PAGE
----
1. Thanks for your comment John. Do you think that the way that today’s Christians “stand up for their beliefs” tends to attract people to Christ, or turn them off?

      1. Unfortunately Shawn I think the way we do a lot of things turns others away from Christ. I was let down big time this year at how my own church’s softball team didn’t do competition well one night. So yeah we could definitely do politics better! I am often reminded (by my own faults) that we as Christians aren’t perfect just forgiven. Thank God!

  3. I think the way that the political machines on the right and left pander to Christians is damaging. I also think the way that Christians on the right and left have tried to use political power to force certain political points is very damaging to Christ’s witness.

    By right and left, I guess I’m picturing Pat Robertson and Jim Wallace.

    Pat Robertson and his ilk seem to serve a very punitive and angry God, and Jim Wallace advocates for men with guns to take my property and reallocate it in ways he deems righteous, in the name of social justice. Neither one of these positions are particularly helpful to attract people to Christ. Both sides align themselves with political allies to attempt to influence and shape policy. This just doesn’t seem like the right path to me.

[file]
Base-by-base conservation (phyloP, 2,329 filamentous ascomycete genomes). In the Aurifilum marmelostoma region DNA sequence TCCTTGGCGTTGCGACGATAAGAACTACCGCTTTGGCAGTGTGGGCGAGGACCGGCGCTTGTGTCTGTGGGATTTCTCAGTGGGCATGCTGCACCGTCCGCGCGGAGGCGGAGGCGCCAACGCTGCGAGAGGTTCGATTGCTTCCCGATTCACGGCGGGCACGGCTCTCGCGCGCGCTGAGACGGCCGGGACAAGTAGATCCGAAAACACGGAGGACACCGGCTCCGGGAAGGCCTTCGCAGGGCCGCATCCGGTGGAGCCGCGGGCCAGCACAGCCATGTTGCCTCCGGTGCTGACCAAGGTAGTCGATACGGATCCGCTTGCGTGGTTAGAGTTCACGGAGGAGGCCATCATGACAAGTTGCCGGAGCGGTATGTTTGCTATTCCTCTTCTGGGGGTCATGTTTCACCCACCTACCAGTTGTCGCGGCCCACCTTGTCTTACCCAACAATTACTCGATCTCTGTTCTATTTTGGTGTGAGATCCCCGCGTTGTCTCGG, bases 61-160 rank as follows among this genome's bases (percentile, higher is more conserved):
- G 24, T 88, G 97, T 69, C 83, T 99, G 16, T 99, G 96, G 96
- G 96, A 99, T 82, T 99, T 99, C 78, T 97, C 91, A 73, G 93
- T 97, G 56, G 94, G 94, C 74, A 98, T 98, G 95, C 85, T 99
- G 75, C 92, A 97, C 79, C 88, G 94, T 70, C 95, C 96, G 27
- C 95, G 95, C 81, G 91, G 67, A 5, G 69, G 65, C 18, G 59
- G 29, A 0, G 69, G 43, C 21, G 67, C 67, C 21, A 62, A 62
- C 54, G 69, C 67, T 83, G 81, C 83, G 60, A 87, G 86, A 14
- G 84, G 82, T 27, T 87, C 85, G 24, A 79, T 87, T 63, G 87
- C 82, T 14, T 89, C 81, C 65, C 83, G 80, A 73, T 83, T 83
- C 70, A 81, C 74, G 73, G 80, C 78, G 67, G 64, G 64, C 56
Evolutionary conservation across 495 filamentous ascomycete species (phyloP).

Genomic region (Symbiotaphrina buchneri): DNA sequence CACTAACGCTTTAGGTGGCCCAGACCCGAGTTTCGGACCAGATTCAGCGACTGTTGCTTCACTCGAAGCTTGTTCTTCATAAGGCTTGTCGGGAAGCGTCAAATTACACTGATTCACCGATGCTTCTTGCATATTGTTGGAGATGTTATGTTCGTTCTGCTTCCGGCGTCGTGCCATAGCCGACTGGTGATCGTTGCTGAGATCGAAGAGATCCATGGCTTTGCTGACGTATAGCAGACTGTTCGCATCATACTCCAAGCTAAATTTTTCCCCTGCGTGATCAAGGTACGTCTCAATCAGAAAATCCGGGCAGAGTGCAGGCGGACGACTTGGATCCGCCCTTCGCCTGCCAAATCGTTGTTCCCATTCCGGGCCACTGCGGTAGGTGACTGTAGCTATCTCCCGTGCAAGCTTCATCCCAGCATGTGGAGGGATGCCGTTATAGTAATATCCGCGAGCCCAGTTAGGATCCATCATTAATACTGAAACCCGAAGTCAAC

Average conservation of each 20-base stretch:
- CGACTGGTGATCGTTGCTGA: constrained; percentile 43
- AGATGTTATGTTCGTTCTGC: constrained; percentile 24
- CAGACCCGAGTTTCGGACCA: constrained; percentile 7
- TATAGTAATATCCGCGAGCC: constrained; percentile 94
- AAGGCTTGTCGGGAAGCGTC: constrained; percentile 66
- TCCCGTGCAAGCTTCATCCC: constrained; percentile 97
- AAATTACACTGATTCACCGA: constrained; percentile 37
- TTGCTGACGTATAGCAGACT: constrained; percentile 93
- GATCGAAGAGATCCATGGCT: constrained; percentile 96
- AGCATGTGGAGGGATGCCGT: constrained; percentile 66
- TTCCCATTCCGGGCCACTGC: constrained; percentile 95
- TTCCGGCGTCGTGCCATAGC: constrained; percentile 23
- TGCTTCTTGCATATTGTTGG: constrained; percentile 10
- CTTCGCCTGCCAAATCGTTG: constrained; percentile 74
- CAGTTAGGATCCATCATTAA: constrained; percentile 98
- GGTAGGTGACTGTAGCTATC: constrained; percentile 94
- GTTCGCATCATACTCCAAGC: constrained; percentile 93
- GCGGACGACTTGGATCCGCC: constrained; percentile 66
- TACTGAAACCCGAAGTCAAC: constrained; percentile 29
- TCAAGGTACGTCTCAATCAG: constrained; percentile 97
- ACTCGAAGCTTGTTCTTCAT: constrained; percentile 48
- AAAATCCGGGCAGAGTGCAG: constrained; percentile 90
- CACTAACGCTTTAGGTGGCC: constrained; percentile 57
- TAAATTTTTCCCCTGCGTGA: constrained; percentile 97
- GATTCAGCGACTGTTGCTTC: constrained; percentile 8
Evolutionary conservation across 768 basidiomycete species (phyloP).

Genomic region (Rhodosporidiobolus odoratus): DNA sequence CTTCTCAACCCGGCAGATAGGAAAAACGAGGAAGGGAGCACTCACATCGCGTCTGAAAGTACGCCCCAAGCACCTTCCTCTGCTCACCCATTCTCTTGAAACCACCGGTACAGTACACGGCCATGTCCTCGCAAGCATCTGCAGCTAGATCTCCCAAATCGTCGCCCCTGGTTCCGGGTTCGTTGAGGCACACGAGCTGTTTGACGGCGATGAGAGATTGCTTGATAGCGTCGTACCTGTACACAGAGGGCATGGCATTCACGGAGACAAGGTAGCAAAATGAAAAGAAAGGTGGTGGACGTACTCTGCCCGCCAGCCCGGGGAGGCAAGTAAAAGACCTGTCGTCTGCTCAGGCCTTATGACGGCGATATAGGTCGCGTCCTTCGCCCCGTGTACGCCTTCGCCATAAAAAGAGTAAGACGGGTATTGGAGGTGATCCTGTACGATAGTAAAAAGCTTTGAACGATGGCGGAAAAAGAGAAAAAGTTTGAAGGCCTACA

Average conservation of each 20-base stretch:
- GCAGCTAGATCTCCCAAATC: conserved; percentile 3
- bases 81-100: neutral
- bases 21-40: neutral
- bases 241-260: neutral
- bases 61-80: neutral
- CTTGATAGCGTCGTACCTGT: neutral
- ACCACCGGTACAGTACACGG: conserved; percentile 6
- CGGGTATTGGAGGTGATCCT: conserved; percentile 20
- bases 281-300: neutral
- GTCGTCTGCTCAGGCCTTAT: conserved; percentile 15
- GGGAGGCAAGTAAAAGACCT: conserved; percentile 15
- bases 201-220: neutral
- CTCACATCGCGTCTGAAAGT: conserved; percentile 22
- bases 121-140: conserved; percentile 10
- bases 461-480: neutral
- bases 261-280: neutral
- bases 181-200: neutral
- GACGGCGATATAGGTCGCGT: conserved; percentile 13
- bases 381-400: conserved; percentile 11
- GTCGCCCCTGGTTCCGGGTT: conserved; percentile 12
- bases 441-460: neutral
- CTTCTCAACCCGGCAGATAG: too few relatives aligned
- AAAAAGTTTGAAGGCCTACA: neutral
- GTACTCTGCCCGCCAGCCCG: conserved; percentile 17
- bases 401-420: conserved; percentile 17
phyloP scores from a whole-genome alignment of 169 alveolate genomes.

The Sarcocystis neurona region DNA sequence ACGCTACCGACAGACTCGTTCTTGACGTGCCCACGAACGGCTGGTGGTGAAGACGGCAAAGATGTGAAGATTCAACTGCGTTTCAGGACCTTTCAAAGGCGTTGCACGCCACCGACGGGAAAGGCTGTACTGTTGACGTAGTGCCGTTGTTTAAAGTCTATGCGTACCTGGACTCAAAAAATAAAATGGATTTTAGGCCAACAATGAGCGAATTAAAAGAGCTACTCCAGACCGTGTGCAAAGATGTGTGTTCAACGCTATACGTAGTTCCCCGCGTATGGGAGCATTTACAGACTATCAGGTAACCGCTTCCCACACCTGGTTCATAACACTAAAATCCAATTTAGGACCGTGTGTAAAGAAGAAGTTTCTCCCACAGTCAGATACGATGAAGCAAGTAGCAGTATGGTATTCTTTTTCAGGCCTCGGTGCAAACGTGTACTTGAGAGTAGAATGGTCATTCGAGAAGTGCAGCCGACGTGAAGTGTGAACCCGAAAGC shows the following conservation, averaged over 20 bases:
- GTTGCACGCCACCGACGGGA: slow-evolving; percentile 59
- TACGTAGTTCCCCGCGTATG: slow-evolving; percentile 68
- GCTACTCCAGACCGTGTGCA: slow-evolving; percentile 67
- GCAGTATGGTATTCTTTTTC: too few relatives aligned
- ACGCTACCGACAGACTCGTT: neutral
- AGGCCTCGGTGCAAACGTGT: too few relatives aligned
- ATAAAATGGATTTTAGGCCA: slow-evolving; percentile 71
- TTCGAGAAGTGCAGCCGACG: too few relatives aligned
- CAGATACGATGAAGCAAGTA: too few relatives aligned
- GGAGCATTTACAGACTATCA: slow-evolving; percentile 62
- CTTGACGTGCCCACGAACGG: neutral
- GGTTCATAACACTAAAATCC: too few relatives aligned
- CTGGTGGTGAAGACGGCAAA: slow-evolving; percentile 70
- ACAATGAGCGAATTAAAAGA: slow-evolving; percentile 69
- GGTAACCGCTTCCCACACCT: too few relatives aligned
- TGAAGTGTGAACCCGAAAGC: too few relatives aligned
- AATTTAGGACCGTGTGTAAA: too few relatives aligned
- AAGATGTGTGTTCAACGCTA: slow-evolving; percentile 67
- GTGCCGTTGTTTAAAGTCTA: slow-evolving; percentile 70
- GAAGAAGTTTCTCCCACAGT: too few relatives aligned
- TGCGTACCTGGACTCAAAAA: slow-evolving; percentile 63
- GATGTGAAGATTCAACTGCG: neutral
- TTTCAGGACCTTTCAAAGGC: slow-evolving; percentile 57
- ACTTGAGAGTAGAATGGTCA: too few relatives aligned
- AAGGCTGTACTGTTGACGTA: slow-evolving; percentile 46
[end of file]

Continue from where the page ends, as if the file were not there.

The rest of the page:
As to this question: “How does taking a political stance on something limit our ability to be transparent (if at all)?”

    I think we all would agree that ‘policy’ matters in people’s lives, and ‘bad policy’ affects people negatively. As such, to the extent that any one follower of Christ is called to bring influence in the sphere of government (where policy is enacted) (and a sphere that God is sovereign in, I might add), that follower of Christ should attempt to do so in a way that influences ‘good policy’.

    It doesn’t seem to me that an authenticate Christ follower should prescribe to certain political views out of loyalty to a party, but indeed should prescribe to these views out of love for his neighbor.

    I have several examples in mind, I won’t bore you with all of them, but one such example would be the ‘Prohibition’ laws, of the early 20th century. Political progressives enlisted the help of the church, and worked tirelessly to stamp out the evils of alcohol. This ended in ‘Prohibition’, which we now look back at as incredibly foolhardy policy, that cost many lives, wasted many government resources, and generally did little to constrain alcoholism. This is, it seems to me, an example of how the church really blows it, and ends up influencing policy that is really unloving towards it’s neighbors.

    There are other examples, of course, i.e. the failed war on drugs, the failed war on poverty, et. al… wherein well meaning Christians have been hoodwinked into empowering political machines that create policy that ends up decimating large swaths of humanity.